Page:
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Geography: Rio Grande National Forest

Tracking Canada lynx in insect-impacted forests

Media Gallery Posted on: July 13, 2015
Canada lynx, and their primary prey snowshoe hares, live in high-elevation spruce-fir forests, which are increasingly modified by spruce-bark beetle outbreaks.  One important management question is how the timber from these insect-impacted forests can be salvaged in ways that also facilitate lynx conservation.  This issue is of particular concern since climate change is expected to increase the severity of insect-related disturbance in conifer forests. 

Lynx and snowshoe hare response to spruce-beetle tree mortality: Evaluating habitat suitability and timber salvage in spruce-fir forests

Projects Posted on: May 20, 2015
By 2013, a spruce beetle outbreak impacted 85% of the mature spruce-fir forests on the Rio Grande National Forest. These spruce-fir forests provided some of the highest quality lynx habitat in the state. The goal of this project is to research the forest structures and compositions that lynx and snowshoe hare depend within landscapes altered by spruce bark beetle outbreak, in relation to increased post-beetle forest management activities from timber salvage.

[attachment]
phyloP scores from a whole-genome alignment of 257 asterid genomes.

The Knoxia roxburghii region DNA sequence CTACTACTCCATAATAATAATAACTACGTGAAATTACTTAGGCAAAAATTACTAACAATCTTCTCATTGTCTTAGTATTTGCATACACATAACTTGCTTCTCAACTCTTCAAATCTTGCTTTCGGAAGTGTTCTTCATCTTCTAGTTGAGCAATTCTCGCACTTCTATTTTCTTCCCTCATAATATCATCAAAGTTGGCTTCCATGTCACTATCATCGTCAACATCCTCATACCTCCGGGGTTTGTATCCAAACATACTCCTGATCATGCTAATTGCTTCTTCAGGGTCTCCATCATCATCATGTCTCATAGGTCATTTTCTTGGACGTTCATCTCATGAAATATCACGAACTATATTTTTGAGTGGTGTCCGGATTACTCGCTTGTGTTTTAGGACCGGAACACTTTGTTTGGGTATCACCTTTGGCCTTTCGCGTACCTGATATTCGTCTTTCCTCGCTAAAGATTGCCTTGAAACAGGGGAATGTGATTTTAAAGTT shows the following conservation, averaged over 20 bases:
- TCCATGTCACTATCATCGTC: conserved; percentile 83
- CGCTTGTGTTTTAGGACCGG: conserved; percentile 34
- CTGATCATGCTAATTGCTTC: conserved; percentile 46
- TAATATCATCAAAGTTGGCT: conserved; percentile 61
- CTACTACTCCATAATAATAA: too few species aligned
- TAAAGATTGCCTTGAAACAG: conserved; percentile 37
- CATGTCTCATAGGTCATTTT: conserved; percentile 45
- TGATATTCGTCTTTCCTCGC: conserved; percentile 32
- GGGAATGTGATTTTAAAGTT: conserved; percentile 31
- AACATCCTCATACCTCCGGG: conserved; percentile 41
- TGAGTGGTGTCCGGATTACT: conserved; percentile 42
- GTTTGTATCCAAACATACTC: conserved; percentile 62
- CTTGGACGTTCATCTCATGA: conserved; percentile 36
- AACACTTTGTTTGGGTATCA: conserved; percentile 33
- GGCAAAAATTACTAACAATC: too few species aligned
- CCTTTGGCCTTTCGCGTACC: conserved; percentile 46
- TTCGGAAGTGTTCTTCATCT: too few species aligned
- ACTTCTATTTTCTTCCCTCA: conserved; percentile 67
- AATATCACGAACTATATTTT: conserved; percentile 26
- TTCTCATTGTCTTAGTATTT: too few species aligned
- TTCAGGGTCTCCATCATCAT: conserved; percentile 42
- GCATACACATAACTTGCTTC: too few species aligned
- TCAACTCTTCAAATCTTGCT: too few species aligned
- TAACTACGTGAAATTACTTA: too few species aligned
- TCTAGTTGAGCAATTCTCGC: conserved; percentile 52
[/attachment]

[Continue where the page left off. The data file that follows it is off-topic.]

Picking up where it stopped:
Assessing the impacts of recent climate change on global fire danger

Projects Posted on: March 31, 2015
Wildfires occur at the intersection of dry weather, available fuel, and ignition sources. Weather is the most variable and largest driver of regional burned area. Temperature, relative humidity, precipitation, and wind speed independently influence wildland fire spread rates and intensities.

NorWeST: a regional stream temperature database and modeled climate scenarios

Documents and Media Posted on: January 23, 2015
Climate change is warming aquatic ecosystems and will have profound consequences. Effective conservation of aquatic resources will require unprecedented levels of interagency coordination.  In addition, it will require the development of datasets and models for accurate downscaling of climate change effects to important habitat parameters and species distributions at local scales.Document Type: Briefing Papers

Sediment transport in the West

Projects Posted on: January 21, 2015
Sediment transport through rivers creates and maintains aquatic habitat. In order to understand sediment transport, hydrology and geomorphology of an aquatic ecosystem must be considered.

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